All businesses, regardless of industry, face risks that should be covered by insurance. The most common and comprehensive type of policy business owners invest in is general liability insurance (or CGL).
Some of the risks CGL insurance covers are:
- Bodily injury
- Property damage
- Medical payments
- Legal defense and judgment
- Personal and advertising injury
While businesses aren't legally required to carry general liability insurance, operating without it is extremely risky. If your business is sued, you could end up facing fees totaling hundreds of thousands of dollars (or more). Having a sufficient CGL policy in place to help compensate for these damages is the only way to prevent this type of event from devastating your business.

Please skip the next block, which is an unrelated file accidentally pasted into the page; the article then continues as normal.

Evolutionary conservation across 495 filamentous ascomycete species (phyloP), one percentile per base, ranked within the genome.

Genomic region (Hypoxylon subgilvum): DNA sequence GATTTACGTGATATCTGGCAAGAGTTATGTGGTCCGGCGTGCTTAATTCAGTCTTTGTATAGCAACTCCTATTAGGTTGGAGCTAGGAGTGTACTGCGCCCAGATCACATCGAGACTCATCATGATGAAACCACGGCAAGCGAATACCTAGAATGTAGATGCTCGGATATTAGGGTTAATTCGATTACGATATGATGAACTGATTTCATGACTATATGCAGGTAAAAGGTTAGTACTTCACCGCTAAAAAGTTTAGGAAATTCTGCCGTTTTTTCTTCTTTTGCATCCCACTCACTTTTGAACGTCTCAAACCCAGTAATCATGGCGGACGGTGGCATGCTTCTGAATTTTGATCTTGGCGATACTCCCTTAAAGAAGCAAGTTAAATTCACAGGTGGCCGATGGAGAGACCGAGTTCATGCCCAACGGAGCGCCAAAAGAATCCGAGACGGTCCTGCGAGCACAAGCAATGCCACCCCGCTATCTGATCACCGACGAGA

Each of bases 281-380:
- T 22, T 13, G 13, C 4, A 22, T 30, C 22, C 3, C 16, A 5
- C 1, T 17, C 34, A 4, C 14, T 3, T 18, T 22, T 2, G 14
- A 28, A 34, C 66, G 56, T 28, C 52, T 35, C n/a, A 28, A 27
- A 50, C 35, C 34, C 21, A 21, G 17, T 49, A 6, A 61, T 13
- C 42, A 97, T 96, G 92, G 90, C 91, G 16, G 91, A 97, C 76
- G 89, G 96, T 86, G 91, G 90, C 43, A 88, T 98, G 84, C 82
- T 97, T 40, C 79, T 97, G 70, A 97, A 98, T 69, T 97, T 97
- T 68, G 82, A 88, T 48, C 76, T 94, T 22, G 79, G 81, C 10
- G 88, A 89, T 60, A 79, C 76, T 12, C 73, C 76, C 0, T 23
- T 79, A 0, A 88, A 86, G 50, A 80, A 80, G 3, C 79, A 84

Learn more about the risks covered by general liability insurance.
COMMON SITUATIONS THAT GENERAL LIABILITY INSURANCE WOULD COVER FOR A LEMONADE STAND
Example 1: While purchasing a lemonade at your mobile stand, a customer trips over your stand and sustains injuries. General liability insurance could cover his/her medical bills.
Example 2: You want to sell your lemonade at a mall kiosk. The mall owner requires evidence of liability insurance as part of the lease agreement. A general liability policy should help fulfill this requirement.
Example 3: While moving your stand, the wheel falls off and causes a large gash in the paved parking lot. General liability insurance should cover the repair costs.